The nominations for this year’s Golden Globe awards have just been announced, and unsurprisingly, mistakes have been made. Once again, there’s a distinct lack of diversity within the list, nominations that absolutely do not make sense (The Prom, really?), and a number of award-deserving releases that were ignored. Shows like Never Have I Ever and Bridgerton didn’t receive any recognition within the nominations, despite being hugely praised for their diverse casting and storytelling when they were first released.
Perhaps the biggest mistake, however, was the fact that the somewhat problematic Emily in Paris was nominated for two awards, whilst of the most popular and critically acclaimed shows of 2020, I May Destroy You didn’t make the list of all. But it’s not just fans who are upset. Deborah Copaken, a writer on Emily in Paris, spoke to The Guardian about the nomination, admitting that even she believed that Michaela Coel’s hard-hitting drama deserved a nomination far more than her show did.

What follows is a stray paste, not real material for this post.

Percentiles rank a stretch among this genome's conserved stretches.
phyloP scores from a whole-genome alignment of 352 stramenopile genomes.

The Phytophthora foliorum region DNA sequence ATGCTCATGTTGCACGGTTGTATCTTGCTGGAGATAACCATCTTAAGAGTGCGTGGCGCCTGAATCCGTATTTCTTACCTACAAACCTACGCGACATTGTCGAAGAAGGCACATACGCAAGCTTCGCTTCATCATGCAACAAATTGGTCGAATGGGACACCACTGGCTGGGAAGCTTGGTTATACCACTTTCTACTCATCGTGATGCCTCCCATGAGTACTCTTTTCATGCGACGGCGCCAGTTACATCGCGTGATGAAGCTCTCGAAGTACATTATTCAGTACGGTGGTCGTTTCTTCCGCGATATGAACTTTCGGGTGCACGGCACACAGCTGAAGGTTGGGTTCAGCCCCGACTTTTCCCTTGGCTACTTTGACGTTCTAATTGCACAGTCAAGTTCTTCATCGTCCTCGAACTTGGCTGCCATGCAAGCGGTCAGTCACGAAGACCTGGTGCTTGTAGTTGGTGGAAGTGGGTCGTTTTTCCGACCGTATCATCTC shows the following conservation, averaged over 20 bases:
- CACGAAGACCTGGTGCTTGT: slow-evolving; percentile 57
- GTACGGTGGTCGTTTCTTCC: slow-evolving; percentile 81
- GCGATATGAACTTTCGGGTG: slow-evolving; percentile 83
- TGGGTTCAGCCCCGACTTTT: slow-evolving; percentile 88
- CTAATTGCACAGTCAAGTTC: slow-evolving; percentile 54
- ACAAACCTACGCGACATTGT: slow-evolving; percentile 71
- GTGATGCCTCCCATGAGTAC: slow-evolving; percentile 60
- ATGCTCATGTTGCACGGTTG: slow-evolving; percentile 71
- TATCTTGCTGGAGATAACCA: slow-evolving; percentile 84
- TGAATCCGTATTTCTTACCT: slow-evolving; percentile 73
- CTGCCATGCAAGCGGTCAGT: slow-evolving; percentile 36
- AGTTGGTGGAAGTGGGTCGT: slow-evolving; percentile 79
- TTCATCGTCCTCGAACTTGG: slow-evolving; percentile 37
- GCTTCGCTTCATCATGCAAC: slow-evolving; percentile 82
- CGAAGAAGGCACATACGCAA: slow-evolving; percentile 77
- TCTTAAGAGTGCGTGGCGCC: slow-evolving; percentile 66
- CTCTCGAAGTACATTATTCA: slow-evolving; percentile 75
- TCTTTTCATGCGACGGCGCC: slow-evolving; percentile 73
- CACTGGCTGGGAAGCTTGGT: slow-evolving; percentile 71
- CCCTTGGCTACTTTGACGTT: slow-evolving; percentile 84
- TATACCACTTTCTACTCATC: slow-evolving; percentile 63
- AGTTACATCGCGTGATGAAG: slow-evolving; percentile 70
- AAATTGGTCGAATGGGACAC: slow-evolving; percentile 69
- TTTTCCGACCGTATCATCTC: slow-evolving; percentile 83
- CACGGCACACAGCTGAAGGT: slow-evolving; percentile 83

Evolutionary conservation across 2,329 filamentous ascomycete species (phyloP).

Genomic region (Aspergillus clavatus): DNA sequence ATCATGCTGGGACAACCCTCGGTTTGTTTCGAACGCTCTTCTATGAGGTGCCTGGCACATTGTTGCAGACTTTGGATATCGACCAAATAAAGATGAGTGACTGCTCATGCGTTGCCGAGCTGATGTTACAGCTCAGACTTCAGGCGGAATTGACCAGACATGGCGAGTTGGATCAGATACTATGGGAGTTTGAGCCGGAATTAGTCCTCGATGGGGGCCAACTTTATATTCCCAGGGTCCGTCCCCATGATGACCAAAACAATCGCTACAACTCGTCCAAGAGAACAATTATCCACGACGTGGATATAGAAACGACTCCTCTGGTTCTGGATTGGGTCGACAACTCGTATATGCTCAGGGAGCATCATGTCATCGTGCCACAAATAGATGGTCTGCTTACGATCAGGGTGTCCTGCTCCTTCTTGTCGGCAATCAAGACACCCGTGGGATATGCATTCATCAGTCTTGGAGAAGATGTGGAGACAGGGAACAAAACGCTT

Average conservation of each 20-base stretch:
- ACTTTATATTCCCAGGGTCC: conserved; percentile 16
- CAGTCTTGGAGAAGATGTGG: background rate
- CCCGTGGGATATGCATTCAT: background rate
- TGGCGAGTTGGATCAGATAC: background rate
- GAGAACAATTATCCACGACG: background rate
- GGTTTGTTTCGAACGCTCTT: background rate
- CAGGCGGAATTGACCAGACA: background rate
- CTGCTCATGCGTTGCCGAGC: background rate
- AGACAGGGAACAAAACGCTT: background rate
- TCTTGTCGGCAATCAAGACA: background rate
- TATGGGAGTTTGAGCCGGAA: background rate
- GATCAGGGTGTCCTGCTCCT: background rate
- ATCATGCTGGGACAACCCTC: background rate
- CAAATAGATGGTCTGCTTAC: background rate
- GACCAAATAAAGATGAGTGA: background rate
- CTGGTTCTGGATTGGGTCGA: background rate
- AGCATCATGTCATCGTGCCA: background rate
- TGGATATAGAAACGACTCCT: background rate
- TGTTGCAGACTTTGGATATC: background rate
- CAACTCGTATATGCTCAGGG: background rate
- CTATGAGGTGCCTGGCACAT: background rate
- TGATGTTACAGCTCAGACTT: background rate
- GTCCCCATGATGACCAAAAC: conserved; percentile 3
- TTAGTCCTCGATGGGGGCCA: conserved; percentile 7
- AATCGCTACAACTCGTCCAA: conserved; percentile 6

“When it didn’t, I was stunned. I May Destroy You was not only my favorite show of 2020. It’s my favorite show ever,” Copaken told the newspaper. “It takes the complicated issue of a rape — I’m a sexual assault survivor myself — and infuses it with heart, humor, pathos and a story constructed so well, I had to watch it twice, just to understand how Coel did it.”
The lack of inclusion of Coel’s show in favor of Emily in Paris speaks volumes, not only about diversity in nominations, but diversity in general. Copaken added that “my fury is not just about race. Or even about racial representation in art. Yes, we need art that reflects all of our colors, not just some. But we also need to give awards to shows (and music, and films, and plays, and musicals) that deserve them, no matter the color of the skin of their creators. Is Hamilton great because Lin-Manuel Miranda is Puerto Rican? No. It’s great because it bangs. By that same token, how anyone can watch I May Destroy You and not call it a brilliant work of art or Michaela Coel a genius is beyond my capacity to understand how these decisions are made.”